Cheese The most concentrated form of milk In simple terms, the milk is coagulated, the curd is separated from the whey Cheeses made this way are natural cheeses
How did cheese come to be? Legend is that nomadic tribes of Central Asia who carried milk in animal skin bags “discovered” cheese. They carried milk in saddlebags made from animal skins. Fermentation of the milk sugars would cause the milk to curdle. The galloping motion of the horse, acting as churning, would effectively separate the milk into curds. The result, curds and whey, provided a refreshing whey drink as well as curds, which would be drained through perforated earthenware bowls or woven reed baskets, and lightly salted to provide a tasty and nourishing high protein food
Two main categories of cheese Unripened cheese – ready for marketing as soon as they are made. Ripened cheese – controlled amounts of bacteria, mold, yeast or enzymes are added
All cheese is made from milk are used to produce the array of cheeses available today. Cheese can be made from many types of milk, cows, goat, water buffalo About one-third of all milk produced each year in the U.S. is used to make cheese.
Storing Cheese Storing – Refrigerate at 40 degrees F in wax paper or sealed containers – do not recommend aluminum foil or cling wrap. Storing – Refrigerate at 40 degrees F in wax paper or sealed containers – do not recommend aluminum foil or cling wrap. Store away from other foods. Store away from other foods. Cheese can be frozen but may become mealy and crumbly when thawed. Cheese can be frozen but may become mealy and crumbly when thawed.
Cooking with Cheese To melt cheese, best to grate or cube and cook very slowly. If cheese is overheated it will become tough and rubbery or will clump and refuse to melt. To melt cheese, best to grate or cube and cook very slowly. If cheese is overheated it will become tough and rubbery or will clump and refuse to melt. It is best to weigh (scale) cheese because of difference in volume when it is grated, shredded or cubed. It is best to weigh (scale) cheese because of difference in volume when it is grated, shredded or cubed.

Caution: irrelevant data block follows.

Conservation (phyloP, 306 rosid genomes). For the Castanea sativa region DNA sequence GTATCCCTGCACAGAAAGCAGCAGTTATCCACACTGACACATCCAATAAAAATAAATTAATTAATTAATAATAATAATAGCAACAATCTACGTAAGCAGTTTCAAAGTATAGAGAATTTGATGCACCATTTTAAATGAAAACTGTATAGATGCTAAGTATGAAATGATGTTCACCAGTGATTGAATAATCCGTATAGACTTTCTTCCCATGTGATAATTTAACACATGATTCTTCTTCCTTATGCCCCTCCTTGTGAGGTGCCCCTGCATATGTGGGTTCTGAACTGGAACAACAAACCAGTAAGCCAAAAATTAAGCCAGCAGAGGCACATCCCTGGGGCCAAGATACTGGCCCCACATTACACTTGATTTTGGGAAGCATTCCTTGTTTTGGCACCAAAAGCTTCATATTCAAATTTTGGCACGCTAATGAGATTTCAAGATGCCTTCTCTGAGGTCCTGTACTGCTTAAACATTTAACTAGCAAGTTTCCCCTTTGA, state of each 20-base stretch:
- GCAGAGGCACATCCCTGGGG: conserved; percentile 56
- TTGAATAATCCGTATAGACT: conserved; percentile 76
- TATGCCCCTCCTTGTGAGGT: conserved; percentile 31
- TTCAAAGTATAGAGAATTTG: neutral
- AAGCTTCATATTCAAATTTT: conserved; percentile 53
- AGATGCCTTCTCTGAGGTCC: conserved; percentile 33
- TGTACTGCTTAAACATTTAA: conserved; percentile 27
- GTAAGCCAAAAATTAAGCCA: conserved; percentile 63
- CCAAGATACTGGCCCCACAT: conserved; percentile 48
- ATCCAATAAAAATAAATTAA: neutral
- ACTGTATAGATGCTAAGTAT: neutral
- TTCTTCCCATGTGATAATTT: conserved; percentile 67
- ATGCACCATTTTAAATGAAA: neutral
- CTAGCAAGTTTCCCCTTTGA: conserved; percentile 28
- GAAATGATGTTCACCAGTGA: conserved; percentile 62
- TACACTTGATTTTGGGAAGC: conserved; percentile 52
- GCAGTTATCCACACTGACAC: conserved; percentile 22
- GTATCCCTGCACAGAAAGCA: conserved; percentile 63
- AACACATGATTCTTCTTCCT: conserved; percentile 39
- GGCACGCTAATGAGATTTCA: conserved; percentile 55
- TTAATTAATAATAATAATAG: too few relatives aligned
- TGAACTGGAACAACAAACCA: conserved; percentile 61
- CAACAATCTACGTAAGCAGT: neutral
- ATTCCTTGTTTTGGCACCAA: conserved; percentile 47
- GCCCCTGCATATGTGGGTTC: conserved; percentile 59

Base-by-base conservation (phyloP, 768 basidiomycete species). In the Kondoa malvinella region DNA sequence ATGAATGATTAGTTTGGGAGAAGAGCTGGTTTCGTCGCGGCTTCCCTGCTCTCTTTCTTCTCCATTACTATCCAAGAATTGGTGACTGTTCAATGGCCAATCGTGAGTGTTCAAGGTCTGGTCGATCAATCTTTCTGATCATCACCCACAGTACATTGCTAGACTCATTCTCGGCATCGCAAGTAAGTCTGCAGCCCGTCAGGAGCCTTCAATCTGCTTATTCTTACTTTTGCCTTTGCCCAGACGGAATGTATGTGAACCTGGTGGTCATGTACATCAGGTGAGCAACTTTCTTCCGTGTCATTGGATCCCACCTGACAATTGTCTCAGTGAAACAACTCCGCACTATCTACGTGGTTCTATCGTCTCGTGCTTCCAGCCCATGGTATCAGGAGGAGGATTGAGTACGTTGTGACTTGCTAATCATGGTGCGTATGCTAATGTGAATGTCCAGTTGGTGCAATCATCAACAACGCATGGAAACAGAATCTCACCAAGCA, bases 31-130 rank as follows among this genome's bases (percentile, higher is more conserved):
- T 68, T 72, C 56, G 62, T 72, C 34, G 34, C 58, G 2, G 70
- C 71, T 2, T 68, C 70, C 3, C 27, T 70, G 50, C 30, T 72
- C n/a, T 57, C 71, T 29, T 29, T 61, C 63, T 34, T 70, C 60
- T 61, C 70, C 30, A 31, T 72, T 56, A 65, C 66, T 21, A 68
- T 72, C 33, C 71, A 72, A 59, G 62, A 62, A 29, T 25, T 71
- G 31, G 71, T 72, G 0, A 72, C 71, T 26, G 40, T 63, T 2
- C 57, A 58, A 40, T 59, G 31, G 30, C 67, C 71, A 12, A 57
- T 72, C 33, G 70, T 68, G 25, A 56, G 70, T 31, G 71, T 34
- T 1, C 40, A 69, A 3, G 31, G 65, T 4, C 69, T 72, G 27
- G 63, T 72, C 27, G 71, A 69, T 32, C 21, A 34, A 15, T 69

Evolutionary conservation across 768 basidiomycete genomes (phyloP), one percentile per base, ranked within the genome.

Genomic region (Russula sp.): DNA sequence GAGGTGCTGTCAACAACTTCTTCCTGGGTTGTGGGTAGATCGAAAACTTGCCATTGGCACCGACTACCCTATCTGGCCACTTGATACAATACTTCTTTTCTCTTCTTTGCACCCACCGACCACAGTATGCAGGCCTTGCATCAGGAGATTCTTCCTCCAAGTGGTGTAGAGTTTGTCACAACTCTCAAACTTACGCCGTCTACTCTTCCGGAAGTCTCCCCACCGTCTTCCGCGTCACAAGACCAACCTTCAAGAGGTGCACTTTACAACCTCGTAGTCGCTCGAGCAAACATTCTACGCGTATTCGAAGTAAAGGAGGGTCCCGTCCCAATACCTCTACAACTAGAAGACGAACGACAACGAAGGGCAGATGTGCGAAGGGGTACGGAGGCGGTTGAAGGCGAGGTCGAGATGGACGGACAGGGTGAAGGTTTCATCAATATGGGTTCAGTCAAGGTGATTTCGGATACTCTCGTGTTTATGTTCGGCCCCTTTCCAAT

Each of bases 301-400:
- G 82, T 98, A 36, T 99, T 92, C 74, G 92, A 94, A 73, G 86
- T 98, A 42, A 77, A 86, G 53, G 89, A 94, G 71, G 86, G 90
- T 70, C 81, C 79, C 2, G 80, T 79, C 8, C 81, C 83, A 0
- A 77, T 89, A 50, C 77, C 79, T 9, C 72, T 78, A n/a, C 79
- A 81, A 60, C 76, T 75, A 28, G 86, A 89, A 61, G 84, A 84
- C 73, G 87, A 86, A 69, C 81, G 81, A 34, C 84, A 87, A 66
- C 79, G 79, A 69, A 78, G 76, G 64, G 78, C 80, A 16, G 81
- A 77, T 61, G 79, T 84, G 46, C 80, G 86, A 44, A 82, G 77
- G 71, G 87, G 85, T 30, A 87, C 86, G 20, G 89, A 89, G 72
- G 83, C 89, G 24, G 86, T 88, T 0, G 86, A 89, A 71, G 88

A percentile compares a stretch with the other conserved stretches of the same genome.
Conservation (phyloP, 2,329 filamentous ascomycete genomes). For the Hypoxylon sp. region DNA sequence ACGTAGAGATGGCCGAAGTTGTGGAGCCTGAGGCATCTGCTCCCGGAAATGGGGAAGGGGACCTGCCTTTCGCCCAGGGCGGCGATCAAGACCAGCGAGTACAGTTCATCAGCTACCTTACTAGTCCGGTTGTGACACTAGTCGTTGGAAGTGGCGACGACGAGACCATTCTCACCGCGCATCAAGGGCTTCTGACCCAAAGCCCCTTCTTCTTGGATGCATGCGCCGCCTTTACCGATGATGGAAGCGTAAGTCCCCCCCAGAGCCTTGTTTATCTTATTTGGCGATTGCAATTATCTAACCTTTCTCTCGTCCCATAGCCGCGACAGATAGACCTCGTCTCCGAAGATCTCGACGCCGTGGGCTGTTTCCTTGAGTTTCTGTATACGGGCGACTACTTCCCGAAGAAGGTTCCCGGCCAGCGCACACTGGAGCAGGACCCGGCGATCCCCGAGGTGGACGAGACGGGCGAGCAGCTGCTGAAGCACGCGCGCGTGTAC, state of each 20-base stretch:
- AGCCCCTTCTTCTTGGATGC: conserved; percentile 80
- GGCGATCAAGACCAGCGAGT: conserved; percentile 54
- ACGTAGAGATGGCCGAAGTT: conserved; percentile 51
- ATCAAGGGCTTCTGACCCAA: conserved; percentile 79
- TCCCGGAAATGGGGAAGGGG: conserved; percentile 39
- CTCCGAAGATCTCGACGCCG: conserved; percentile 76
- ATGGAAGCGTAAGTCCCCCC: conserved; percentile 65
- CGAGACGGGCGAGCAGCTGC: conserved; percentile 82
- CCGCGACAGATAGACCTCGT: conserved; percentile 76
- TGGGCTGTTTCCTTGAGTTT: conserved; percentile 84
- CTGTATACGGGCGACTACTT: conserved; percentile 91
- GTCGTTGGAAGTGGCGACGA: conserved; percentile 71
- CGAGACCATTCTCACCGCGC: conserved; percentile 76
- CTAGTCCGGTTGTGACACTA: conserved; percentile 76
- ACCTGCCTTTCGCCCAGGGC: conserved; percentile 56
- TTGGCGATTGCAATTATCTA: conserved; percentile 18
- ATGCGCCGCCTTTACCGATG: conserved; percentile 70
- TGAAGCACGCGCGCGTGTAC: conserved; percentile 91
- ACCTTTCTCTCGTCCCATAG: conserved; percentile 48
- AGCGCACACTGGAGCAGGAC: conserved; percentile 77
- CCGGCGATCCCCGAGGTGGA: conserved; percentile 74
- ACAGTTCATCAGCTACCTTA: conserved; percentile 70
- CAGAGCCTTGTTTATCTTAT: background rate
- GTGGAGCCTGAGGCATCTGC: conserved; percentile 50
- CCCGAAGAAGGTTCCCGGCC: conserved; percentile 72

The Cheese Families Blue Veined Cheddar Dutch Italian Swiss Parmesan Surface ripened Unripened
1. Blue Veined Blue, Gorgonzola, Roquefort, Stilton Origin – Denmark, Italy, France, England Visible veins of blue – green mold Semi – soft, sometimes crumbly Spicy, tangy flavor
2. Cheddar Family Cheddar, Colby, Monterey Jack Origin England Texture – Hard to Semi soft Flavor – Mild to Sharp Good for cooking, sandwiches, desserts
3. Dutch Family Edam, Gouda Origin Holland Traditional red wax Hard texture, mealy body Dessert and snack cheese
4. Parmesan Family Parmesan, Romano, Sapsago Origin – Italy, Switzerland Hard granular body Sharp spicy flavor Used in cooking and seasoning
5. Italian Family Provolone, Mozzarella Origin – Italy Hard texture Flavor can range from mild to strong usually smoky Used in cooking, sandwiches, salads
6. Surface Ripened Cheeses Camembert, Brie, Muenster, Limburger Origin - France, Germany, Belgium Cheeses that ripen from the surface and are covered with white down or mold Soft texture with a mild to pungent taste Good as an appetizer served warm with fruit
7. Swiss family Swiss, Gruyere Origin – Switzerland Hard texture with holes formed by gas from bacteria released during the ripening process Sweet nutlike flavor
8. Unripened Cottage cheese, Feta, Ricotta, Mascarpone Origin – Italy, Greece, France Soft in texture, mild to sharp in flavor Used in salads or desserts